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Share Your Ideas with Nurses in Congress

Posted Feb 19 2009 6:30pm

Health care and the nursing shortage are going to be BIG on the Hot Topics list for the next administration and Congress to discuss this next term....

One of the primary points that I feel very passionate about is that nurses must advocate for themselves, their fellow nurses and their patients. We must have a strong and collective voice. That doesn't mean that we must all have the same voice.

Providing quality patient care means that we often have to be imaginative, inventive and flexible. Home health nurses know that often we have to improvise when we don't have the exact tool that we need to get a job done.

From this we learn to understand that health care is not an exact science and that nurses provide the art of caring along with this knowledge of science. We have a lot of ideas to share and ways to do things much better and more efficiently.

Nurses need to learn to share their ideas and strategies. This is not always comfortable at first, but it can be the most important part of your job. Get involved at your unit level and begin to become part of the brainstorming and planning process. Even if everyone balks at your idea, they may give you constructive criticism about it that allows you to tweak and twist your idea into something that will work.

Nurses also need to get involved in the political process. You don't have to be registered to vote or even a U.S. citizen to discuss your ideas about nursing and health care with legislators.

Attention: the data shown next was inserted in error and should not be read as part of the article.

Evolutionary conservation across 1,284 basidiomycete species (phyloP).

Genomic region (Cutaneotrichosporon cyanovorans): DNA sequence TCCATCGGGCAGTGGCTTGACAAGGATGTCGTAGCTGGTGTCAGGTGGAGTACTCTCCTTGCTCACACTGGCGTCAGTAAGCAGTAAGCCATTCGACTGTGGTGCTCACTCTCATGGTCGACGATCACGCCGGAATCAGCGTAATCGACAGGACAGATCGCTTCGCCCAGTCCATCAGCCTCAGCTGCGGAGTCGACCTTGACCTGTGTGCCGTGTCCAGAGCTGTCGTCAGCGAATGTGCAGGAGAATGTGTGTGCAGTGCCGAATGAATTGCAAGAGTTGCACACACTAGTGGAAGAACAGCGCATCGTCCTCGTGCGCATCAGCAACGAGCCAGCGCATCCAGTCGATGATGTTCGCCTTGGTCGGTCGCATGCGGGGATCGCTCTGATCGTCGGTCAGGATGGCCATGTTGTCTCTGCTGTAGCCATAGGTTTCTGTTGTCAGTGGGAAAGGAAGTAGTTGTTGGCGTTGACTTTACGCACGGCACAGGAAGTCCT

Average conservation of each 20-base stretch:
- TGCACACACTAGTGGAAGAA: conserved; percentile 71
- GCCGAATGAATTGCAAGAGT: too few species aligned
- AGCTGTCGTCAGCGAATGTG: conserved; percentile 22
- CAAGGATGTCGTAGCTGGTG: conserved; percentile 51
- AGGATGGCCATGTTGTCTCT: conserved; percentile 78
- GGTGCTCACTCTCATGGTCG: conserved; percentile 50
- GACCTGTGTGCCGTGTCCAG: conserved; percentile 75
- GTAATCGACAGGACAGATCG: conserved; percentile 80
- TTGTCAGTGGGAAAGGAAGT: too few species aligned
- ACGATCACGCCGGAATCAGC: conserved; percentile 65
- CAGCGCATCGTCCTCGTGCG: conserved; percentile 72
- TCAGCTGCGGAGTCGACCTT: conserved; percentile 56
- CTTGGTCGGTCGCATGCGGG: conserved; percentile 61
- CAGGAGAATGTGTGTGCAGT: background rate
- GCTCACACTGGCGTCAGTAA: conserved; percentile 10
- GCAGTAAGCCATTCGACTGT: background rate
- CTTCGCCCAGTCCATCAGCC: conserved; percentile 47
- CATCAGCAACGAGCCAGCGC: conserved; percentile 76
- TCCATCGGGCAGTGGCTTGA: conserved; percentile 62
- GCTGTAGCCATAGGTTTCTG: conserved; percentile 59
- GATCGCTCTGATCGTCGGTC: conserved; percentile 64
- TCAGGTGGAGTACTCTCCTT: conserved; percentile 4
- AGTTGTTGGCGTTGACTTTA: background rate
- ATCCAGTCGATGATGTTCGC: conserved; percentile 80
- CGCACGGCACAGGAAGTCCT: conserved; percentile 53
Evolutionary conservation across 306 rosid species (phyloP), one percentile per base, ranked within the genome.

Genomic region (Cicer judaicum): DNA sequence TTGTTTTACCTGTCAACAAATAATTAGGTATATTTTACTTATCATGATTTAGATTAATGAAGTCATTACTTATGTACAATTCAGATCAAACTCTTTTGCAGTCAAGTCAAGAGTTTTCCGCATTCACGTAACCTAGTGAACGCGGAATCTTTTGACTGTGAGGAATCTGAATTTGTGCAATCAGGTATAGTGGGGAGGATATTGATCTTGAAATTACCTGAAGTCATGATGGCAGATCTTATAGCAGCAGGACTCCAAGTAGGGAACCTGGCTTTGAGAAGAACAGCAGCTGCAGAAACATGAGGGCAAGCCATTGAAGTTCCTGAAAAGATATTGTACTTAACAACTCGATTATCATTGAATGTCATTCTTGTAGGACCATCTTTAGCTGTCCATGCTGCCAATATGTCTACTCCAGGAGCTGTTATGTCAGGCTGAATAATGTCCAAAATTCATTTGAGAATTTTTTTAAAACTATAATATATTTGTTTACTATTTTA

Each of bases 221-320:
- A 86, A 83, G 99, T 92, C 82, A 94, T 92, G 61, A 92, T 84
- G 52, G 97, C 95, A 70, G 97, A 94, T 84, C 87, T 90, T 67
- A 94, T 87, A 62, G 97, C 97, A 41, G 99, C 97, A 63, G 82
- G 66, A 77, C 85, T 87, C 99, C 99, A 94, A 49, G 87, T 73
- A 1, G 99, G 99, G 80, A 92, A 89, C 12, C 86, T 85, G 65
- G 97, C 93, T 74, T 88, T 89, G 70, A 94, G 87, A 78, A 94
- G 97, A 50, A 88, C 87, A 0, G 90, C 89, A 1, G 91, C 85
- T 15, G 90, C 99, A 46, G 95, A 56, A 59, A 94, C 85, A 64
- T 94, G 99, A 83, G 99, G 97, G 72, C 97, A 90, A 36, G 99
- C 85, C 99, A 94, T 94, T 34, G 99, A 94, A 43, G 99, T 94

Many of us feel that our own local legislators are completely out of touch and yet somehow seem to get reelected every time. This can be disheartening and creates a roadblock to the exchange of new, and many times better, ideas. The beauty of the American system is that we aren't restricted to discussing our ideas just with our own representatives.

The are currently 3 nurses in the House of Representatives. (Unfortunately their are none currently in the U.S. Senate.) Two are RNs and one is an LPN. As nurses, we hope that they will be more receptive to listening to nurses. So if you have ideas to share or opinions about legislation to share and think that a fellow nurse may better understand your point of view and support it, then by all means contact one of these three women:


Rep. Lois Capps, for instance, introduced the National Nurse Act(HR 4903) legislation to the 109th Congress in 2006. Each of these three women have introduced and supported many bills in support of health care, patient safety, and the nursing profession.

Get to know your own legislators, and work with these 3 nurses to support more legislation to promote the nursing profession and patient care and safety.
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